Rules tightened on food

Annapolis requires restaurant managers to be trained in safety, maintenance, hygiene

October 11, 2006|By Nia-Malika Henderson | Nia-Malika Henderson,sun reporter

Annapolis restaurants will face stricter health regulations under a new certification program for food service facility managers.

The new program, unanimously approved by the council Monday night, will require restaurants to have managers trained in food handling, maintenance and hygiene.

Alderwoman Classie Gillis Hoyle, a Ward 3 Democrat, introduced the bill after hearing complaints from constituents about improper food handling.

"So many things are going on with food, and we want to make sure that we are protecting our citizens," she said. "I want food handled correctly, and it's a good thing that we'll have someone on site who is responsible. This is a step in the right direction."

Hoyle said that many restaurants already have trained managers in place and that her measure will make sure regulations are uniform. Language and cultural barriers sometimes complicate training efforts, she said.

By July, each of Annapolis' approximately 200 restaurants will be required to have at least one certified food service facility manager available for consultation during business hours. After July 2009, the certified managers must be on site during operating hours. Institutions offering certification courses include Anne Arundel Community College.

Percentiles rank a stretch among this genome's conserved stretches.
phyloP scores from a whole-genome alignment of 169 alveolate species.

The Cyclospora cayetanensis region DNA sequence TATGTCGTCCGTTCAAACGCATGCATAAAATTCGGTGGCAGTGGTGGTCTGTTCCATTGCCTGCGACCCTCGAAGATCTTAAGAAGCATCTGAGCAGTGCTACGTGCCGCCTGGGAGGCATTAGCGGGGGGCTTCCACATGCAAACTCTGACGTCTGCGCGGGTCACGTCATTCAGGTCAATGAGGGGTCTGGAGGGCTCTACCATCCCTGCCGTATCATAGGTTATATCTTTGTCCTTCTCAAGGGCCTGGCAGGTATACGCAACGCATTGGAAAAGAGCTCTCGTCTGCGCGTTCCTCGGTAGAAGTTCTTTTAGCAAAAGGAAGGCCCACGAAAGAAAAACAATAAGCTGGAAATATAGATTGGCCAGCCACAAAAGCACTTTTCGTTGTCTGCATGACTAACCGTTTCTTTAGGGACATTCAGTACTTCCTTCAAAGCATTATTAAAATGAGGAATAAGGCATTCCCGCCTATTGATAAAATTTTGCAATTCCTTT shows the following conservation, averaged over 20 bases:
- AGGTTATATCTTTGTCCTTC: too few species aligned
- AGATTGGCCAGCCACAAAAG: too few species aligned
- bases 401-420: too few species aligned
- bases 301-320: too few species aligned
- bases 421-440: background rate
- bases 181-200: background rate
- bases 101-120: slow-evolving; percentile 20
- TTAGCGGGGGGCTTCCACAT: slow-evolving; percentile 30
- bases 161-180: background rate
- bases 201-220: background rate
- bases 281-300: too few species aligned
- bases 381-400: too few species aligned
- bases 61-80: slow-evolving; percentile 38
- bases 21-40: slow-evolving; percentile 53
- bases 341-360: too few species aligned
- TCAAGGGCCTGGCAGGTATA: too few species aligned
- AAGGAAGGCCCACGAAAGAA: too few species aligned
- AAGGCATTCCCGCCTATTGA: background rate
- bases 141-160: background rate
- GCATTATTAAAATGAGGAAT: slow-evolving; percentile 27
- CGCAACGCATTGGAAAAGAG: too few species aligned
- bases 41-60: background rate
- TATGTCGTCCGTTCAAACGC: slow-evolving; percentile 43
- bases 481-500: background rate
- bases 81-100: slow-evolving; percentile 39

Managers will be responsible for training food service employees.

Hoyle estimated that the city will spend about $12,000 a year on the program, which will be administered by the Department of Neighborhood and Environmental Programs.

Similar training requirements have been adopted in Montgomery, Howard, Baltimore and Prince George's counties. Next year, the Anne Arundel County Health Department is expected to submit similar legislation to the County Council.

Melvin Thompson, the vice president for government relations for the Restaurant Association of Maryland, said his organization plans to lobby County Council members to make sure that nonprofit organizations are covered by any legislation.

Restaurants in Anne Arundel are now allowed to decide how much training is necessary to work in the food-service industry.

Annapolis officials will work with the Anne Arundel County Health Department to make sure restaurants comply with the new rules, which the city will enforce. Violators will be subject to a $500 fine.

The county's health director, Fran Phillips, supports the city program: "This is proactive legislation and we're very pleased with the spirit of the bill. It's another layer of protection and an opportunity to ensure the public that commercial kitchens are up to the highest national standards."

The county inspects full-service restaurants three times a year, for a total of more than 4,100 inspections each year. The number of investigations prompted by food-borne illnesses has been declining, according to the county Health Department.

The Health Department already provides on-site training in Spanish to food service workers.

In other business, the council voted 7-1 to reject an amendment to the city's development freeze that would have prohibited the owner of a home that straddles two or more lots from demolishing the home and replacing it with several houses. Aimed at limiting infill, the amendment was sponsored by Alderwoman Julie Stankivic, an independent who represents Ward 6.

In a related measure, Stankivic and Alderman Joshua Cohen, a Ward 8 Democrat, proposed establishing a new low-density zoning classification that would limit housing in certain neighborhoods to one single-family home per acre.

The Rules & City Government Committee and the Planning Commission will take up the ordinance in the coming

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